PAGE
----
Emery feels weight of playoff pressures
BY SCOTT LAUBER
Press & Sun-Bulletin
BRIDGEPORT, Conn. -- He's typically as relaxed as goalies come, but after a practice here earlier this week, Binghamton Senators rookie Ray Emery admitted he's feeling some extra pressure in the playoffs.
It started showing Friday night.
Emery allowed two soft goals in the first two periods and had to be bailed out by his posts and crossbar three times in the Senators' 3-2 loss to the Bridgeport Sound Tigers in Game 4 of the Eastern Conference semifinals.
"I definitely didn't play the way I wanted to play," said Emery, who still gave the Senators a shot to win until 21.4 seconds remained in regulation and Trent Hunter deflected Martin Chabada's knuckling floater for the game-winning goal.
"I'm capable of playing a lot better."
In the other net, New York Islanders top prospect Rick DiPietro was solid again for Bridgeport. Fresh off a 29-save performance here in Game 3, he stopped 23 more shots in Game 4 and has made 84 saves on 89 shots in three playoff starts.
Emery's adventures started in the game's first minute when Sound Tigers center Jeff Hamilton ripped a shot from the right circle past him and off the post. Hamilton would hit another post early in the third period, just minutes after Blaine Down ringed a shot off the crossbar on a breakaway.
"As long as it doesn't go in the net, they can hit all the posts they want," Emery said, insisting those shots didn't shake his confidence.
But with the Senators leading 1-0 late in the first period and defenseman Julien Vauclair caught in a sloppy line change, Emery allowed a suspect goal when Justin Mapletoft's wrister ticked off his arm and trickled into the net.
Bridgeport took a 2-1 lead 98 seconds into the second period on another shot Emery probably should've had. Sound Tigers defenseman Alan Letang crept in from the blue line, took a drop pass from Mapletoft and deposited it into the far side of the net.
Senators coach John Paddock defended his rookie goalie, citing his eight third-period saves and his strong play during a Sound Tigers power play midway through the second period.
By MICHAEL FORNABAIO
The Bridgeport Sound Tigers and Binghamton Senators are even now in the Eastern Conference semifinals, in more ways than one.
Trent Hunter deflected Martin Chabada's shot over Ray Emery's right shoulder with 21.4 seconds left gave the Sound Tigers a 3-2 win in Game 4 of the best-of-7 series, knotting the playoff tilt at 2-2. Game 5 is tonight at 7:05 in Binghamton, N.Y.
The last-minute win echoed Binghamton's Game 2 victory, when Chris Bala scored with 16.0 seconds on the clock at Binghamton Sunday.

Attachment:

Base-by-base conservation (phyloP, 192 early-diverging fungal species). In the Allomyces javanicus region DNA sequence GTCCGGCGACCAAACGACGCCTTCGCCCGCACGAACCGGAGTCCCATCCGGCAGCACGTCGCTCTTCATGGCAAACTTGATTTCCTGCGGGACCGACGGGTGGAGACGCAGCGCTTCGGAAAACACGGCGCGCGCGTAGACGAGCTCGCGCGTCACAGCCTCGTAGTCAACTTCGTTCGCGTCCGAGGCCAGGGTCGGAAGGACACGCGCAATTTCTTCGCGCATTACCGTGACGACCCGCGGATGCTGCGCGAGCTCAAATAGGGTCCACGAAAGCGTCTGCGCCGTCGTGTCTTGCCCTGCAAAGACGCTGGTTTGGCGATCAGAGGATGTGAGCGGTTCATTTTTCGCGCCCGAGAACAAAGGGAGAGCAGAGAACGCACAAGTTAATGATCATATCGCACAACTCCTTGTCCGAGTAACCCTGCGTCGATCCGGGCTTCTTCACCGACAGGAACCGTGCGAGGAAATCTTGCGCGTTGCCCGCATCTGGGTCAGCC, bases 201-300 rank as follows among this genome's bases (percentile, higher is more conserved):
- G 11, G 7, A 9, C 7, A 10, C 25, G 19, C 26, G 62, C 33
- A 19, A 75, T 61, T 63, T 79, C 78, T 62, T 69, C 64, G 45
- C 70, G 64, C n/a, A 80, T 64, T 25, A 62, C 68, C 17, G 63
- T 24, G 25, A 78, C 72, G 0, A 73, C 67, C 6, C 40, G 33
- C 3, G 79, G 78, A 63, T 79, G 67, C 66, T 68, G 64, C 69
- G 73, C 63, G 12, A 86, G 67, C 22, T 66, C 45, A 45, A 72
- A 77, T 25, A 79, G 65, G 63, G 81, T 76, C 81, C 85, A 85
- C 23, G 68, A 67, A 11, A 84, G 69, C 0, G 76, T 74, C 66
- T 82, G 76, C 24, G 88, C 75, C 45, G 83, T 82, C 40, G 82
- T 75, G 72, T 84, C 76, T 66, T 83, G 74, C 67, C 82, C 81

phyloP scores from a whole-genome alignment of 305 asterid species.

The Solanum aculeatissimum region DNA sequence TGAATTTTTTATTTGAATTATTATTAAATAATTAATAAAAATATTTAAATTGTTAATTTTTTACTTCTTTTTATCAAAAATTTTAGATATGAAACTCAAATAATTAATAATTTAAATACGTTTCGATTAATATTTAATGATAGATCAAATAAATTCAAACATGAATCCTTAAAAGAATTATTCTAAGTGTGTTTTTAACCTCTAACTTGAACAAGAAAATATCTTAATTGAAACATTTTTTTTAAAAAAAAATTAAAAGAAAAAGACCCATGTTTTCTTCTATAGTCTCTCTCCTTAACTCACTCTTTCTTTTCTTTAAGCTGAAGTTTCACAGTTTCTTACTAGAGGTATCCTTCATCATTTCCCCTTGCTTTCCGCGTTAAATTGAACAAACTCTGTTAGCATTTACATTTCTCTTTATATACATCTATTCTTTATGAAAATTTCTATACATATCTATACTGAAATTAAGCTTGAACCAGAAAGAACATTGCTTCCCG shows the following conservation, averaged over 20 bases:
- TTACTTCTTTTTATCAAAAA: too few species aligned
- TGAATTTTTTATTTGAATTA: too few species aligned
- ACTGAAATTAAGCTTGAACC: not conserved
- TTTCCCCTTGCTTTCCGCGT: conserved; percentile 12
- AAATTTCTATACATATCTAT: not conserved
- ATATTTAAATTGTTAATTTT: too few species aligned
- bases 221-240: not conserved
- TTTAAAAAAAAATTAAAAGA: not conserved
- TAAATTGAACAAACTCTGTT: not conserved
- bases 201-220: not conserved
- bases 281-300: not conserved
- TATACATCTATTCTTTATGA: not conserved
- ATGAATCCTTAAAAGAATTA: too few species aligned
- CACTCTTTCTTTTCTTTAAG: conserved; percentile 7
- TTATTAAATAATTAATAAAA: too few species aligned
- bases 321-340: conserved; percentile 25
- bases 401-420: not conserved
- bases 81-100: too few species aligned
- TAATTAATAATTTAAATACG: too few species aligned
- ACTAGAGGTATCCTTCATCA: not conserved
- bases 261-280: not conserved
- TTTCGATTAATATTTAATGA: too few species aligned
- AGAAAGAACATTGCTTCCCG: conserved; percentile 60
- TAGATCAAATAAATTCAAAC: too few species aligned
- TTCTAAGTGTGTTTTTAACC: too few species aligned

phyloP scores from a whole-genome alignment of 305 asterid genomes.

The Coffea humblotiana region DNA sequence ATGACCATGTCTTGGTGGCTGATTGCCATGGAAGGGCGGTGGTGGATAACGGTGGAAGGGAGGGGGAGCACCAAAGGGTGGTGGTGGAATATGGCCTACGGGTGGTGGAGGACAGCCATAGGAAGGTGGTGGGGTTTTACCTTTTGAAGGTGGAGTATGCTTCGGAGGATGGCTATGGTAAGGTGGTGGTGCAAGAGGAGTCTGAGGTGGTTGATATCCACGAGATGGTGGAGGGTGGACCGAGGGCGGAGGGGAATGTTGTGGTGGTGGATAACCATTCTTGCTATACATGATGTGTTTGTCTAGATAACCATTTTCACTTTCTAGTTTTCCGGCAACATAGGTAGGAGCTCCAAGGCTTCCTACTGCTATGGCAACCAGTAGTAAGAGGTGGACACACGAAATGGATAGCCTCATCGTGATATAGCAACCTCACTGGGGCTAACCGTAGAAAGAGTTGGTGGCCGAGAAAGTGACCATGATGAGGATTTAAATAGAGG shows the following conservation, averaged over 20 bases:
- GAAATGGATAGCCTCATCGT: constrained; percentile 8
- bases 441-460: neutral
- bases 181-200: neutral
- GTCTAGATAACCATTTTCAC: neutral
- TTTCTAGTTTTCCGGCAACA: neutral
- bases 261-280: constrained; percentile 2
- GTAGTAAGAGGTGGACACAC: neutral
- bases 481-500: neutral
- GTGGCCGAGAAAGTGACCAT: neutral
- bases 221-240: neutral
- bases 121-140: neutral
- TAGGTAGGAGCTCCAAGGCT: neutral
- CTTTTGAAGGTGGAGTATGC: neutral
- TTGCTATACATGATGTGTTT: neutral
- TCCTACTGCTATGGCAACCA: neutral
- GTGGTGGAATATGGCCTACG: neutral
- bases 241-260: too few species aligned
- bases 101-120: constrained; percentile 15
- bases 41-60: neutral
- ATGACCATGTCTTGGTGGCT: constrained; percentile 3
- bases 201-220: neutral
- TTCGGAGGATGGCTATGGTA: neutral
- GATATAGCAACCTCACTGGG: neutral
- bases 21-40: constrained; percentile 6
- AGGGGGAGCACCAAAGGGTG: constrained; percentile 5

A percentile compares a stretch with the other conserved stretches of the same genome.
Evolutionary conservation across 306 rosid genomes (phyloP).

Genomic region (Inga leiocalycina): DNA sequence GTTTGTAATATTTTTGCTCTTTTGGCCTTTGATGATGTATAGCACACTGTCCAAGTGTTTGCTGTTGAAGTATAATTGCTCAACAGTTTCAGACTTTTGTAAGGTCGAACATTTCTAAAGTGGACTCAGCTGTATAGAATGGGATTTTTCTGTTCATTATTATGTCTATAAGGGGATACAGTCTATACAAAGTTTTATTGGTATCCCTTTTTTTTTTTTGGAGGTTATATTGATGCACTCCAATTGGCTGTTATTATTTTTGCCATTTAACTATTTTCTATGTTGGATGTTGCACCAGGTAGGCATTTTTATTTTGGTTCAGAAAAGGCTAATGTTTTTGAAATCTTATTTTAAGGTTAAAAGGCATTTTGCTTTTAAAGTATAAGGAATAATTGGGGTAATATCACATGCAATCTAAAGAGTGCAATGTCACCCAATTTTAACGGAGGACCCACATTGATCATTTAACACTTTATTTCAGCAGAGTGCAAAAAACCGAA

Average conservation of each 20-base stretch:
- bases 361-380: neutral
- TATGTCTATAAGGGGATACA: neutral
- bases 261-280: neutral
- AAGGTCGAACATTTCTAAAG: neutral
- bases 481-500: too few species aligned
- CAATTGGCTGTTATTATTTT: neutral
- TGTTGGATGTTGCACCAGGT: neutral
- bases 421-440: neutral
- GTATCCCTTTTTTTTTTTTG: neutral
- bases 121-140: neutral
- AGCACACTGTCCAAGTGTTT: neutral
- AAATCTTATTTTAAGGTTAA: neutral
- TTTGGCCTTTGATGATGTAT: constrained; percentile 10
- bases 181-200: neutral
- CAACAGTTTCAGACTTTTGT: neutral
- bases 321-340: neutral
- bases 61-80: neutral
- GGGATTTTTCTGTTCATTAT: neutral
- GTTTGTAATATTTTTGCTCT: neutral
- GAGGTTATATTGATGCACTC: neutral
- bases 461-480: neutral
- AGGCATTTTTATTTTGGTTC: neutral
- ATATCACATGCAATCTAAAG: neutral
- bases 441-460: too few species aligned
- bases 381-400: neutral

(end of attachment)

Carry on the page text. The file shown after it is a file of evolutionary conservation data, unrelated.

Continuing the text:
"Our goal was to come back here and win two games, and we were able to do that," Hunter said.
The Senators said a linesman got in the way on the play as Hunter deked around Bala in the right circle. Chabada picked up the puck and shot on goal, where Hunter tapped it up and under the crossbar in front of 3,948 fans at the Arena at Harbor Yard.
"I tried to hit the net. The (defense) was behind us," Chabada said. "I didn't see how Hunter hit the puck. I just saw the puck go in. It was a surprise for me." He paused and added, "A surprise for Emery, also."
Defenseman Brandon Smith left the game with 6:33 remaining after being tied up from behind chasing the puck into the defensive zone. He stayed on the bench after being helped there, putting little pressure on his left leg. Bridgeport coach Steve Stirling said Smith would be evaluated today.
Had Binghamton managed a second goal in the third period, after Antoine Vermette's first of the playoffs tied the game 53 seconds in, this could have been the most frustrating loss in Sound Tigers history.
Bridgeport went 0-for-7 on the power play, including one second-period advantage where chances too numerous to count went either wide, off the outside of the net or through the crease. Jeff Hamilton could have had a couple of goals himself there, and he had hit a post on a power play in the game's first minute.
The Sound Tigers penalty killers remained perfect in the series, though, killing all four Binghamton chances to improve to 23-for-23 in the series. Binghamton is 2-for-36 on the power play in their seven playoff games overall.
Rick DiPietro made 23 saves for the Sound Tigers and assisted on Justin Mapletoft's goal, Bridgeport's first of the night, when the goalie hit Trent Hunter at the red line to catch Binghamton in a change.
Alan Letang, back from missing one game with a sprained knee, scored 1:38 into the second period on a give-and-go with Justin Mapletoft to give Bridgeport a 2-1 lead.